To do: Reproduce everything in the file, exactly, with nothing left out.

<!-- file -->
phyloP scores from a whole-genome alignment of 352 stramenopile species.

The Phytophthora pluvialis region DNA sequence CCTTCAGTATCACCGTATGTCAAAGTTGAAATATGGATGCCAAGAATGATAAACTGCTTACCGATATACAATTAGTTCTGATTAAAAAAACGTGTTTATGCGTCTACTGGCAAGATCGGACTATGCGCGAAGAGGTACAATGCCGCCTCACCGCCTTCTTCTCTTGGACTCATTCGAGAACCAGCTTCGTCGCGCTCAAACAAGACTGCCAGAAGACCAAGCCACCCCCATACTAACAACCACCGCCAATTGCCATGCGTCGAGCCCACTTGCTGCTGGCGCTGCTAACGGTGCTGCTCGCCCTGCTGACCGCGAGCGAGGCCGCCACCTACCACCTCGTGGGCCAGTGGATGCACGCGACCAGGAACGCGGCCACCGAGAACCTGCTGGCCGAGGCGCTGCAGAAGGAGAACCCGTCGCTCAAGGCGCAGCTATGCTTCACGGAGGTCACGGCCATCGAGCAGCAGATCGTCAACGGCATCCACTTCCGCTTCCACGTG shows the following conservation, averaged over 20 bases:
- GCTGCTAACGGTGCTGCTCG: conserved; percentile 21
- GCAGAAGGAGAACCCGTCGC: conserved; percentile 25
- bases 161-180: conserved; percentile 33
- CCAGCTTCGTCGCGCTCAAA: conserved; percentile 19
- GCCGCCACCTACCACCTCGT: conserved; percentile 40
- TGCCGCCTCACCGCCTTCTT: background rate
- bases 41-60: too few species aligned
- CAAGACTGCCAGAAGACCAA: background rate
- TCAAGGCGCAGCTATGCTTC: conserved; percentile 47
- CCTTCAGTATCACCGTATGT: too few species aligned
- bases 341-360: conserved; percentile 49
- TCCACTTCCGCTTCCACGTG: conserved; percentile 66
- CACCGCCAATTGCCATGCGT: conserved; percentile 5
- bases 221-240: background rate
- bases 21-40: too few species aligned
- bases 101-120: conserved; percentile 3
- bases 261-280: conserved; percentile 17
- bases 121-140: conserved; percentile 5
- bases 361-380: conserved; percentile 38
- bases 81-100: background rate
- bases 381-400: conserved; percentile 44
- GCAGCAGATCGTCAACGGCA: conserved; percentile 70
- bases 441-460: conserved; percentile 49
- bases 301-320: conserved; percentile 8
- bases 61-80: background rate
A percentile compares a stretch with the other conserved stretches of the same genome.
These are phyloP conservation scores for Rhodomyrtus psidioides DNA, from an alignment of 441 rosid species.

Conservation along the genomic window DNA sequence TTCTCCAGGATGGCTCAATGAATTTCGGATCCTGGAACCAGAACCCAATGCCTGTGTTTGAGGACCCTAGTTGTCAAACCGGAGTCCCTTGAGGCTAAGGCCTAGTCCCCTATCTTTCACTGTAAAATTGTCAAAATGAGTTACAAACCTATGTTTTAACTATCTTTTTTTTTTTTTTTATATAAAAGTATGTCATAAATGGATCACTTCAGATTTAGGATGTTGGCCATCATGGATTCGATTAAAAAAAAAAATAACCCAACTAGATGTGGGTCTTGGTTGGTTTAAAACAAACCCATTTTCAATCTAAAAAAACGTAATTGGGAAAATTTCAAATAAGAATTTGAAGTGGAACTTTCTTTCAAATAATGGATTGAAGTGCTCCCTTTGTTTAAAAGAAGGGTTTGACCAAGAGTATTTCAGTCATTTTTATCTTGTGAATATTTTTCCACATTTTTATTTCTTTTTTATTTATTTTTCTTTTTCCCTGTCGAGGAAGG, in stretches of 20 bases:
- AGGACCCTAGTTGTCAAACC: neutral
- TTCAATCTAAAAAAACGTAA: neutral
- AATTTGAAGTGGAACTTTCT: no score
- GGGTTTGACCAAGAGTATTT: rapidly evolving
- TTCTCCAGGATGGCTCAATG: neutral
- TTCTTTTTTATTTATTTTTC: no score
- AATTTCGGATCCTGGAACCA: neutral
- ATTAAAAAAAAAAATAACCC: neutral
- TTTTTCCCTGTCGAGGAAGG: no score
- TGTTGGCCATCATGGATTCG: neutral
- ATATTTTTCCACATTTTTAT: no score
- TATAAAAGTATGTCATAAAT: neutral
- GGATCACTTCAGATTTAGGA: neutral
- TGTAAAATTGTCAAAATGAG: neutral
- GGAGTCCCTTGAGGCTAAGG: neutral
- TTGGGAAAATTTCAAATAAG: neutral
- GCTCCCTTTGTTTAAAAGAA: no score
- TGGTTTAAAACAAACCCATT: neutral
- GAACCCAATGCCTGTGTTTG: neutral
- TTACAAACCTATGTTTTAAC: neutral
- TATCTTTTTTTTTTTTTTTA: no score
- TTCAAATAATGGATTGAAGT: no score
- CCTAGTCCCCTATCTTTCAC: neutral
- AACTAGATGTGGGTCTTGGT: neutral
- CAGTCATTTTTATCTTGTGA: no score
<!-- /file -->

phyloP scores from a whole-genome alignment of 352 stramenopile species.

The Phytophthora pluvialis region DNA sequence CCTTCAGTATCACCGTATGTCAAAGTTGAAATATGGATGCCAAGAATGATAAACTGCTTACCGATATACAATTAGTTCTGATTAAAAAAACGTGTTTATGCGTCTACTGGCAAGATCGGACTATGCGCGAAGAGGTACAATGCCGCCTCACCGCCTTCTTCTCTTGGACTCATTCGAGAACCAGCTTCGTCGCGCTCAAACAAGACTGCCAGAAGACCAAGCCACCCCCATACTAACAACCACCGCCAATTGCCATGCGTCGAGCCCACTTGCTGCTGGCGCTGCTAACGGTGCTGCTCGCCCTGCTGACCGCGAGCGAGGCCGCCACCTACCACCTCGTGGGCCAGTGGATGCACGCGACCAGGAACGCGGCCACCGAGAACCTGCTGGCCGAGGCGCTGCAGAAGGAGAACCCGTCGCTCAAGGCGCAGCTATGCTTCACGGAGGTCACGGCCATCGAGCAGCAGATCGTCAACGGCATCCACTTCCGCTTCCACGTG shows the following conservation, averaged over 20 bases:
- GCTGCTAACGGTGCTGCTCG: conserved; percentile 21
- GCAGAAGGAGAACCCGTCGC: conserved; percentile 25
- bases 161-180: conserved; percentile 33
- CCAGCTTCGTCGCGCTCAAA: conserved; percentile 19
- GCCGCCACCTACCACCTCGT: conserved; percentile 40
- TGCCGCCTCACCGCCTTCTT: background rate
- bases 41-60: too few species aligned
- CAAGACTGCCAGAAGACCAA: background rate
- TCAAGGCGCAGCTATGCTTC: conserved; percentile 47
- CCTTCAGTATCACCGTATGT: too few species aligned
- bases 341-360: conserved; percentile 49
- TCCACTTCCGCTTCCACGTG: conserved; percentile 66
- CACCGCCAATTGCCATGCGT: conserved; percentile 5
- bases 221-240: background rate
- bases 21-40: too few species aligned
- bases 101-120: conserved; percentile 3
- bases 261-280: conserved; percentile 17
- bases 121-140: conserved; percentile 5
- bases 361-380: conserved; percentile 38
- bases 81-100: background rate
- bases 381-400: conserved; percentile 44
- GCAGCAGATCGTCAACGGCA: conserved; percentile 70
- bases 441-460: conserved; percentile 49
- bases 301-320: conserved; percentile 8
- bases 61-80: background rate
A percentile compares a stretch with the other conserved stretches of the same genome.
These are phyloP conservation scores for Rhodomyrtus psidioides DNA, from an alignment of 441 rosid species.

Conservation along the genomic window DNA sequence TTCTCCAGGATGGCTCAATGAATTTCGGATCCTGGAACCAGAACCCAATGCCTGTGTTTGAGGACCCTAGTTGTCAAACCGGAGTCCCTTGAGGCTAAGGCCTAGTCCCCTATCTTTCACTGTAAAATTGTCAAAATGAGTTACAAACCTATGTTTTAACTATCTTTTTTTTTTTTTTTATATAAAAGTATGTCATAAATGGATCACTTCAGATTTAGGATGTTGGCCATCATGGATTCGATTAAAAAAAAAAATAACCCAACTAGATGTGGGTCTTGGTTGGTTTAAAACAAACCCATTTTCAATCTAAAAAAACGTAATTGGGAAAATTTCAAATAAGAATTTGAAGTGGAACTTTCTTTCAAATAATGGATTGAAGTGCTCCCTTTGTTTAAAAGAAGGGTTTGACCAAGAGTATTTCAGTCATTTTTATCTTGTGAATATTTTTCCACATTTTTATTTCTTTTTTATTTATTTTTCTTTTTCCCTGTCGAGGAAGG, in stretches of 20 bases:
- AGGACCCTAGTTGTCAAACC: neutral
- TTCAATCTAAAAAAACGTAA: neutral
- AATTTGAAGTGGAACTTTCT: no score
- GGGTTTGACCAAGAGTATTT: rapidly evolving
- TTCTCCAGGATGGCTCAATG: neutral
- TTCTTTTTTATTTATTTTTC: no score
- AATTTCGGATCCTGGAACCA: neutral
- ATTAAAAAAAAAAATAACCC: neutral
- TTTTTCCCTGTCGAGGAAGG: no score
- TGTTGGCCATCATGGATTCG: neutral
- ATATTTTTCCACATTTTTAT: no score
- TATAAAAGTATGTCATAAAT: neutral
- GGATCACTTCAGATTTAGGA: neutral
- TGTAAAATTGTCAAAATGAG: neutral
- GGAGTCCCTTGAGGCTAAGG: neutral
- TTGGGAAAATTTCAAATAAG: neutral
- GCTCCCTTTGTTTAAAAGAA: no score
- TGGTTTAAAACAAACCCATT: neutral
- GAACCCAATGCCTGTGTTTG: neutral
- TTACAAACCTATGTTTTAAC: neutral
- TATCTTTTTTTTTTTTTTTA: no score
- TTCAAATAATGGATTGAAGT: no score
- CCTAGTCCCCTATCTTTCAC: neutral
- AACTAGATGTGGGTCTTGGT: neutral
- CAGTCATTTTTATCTTGTGA: no score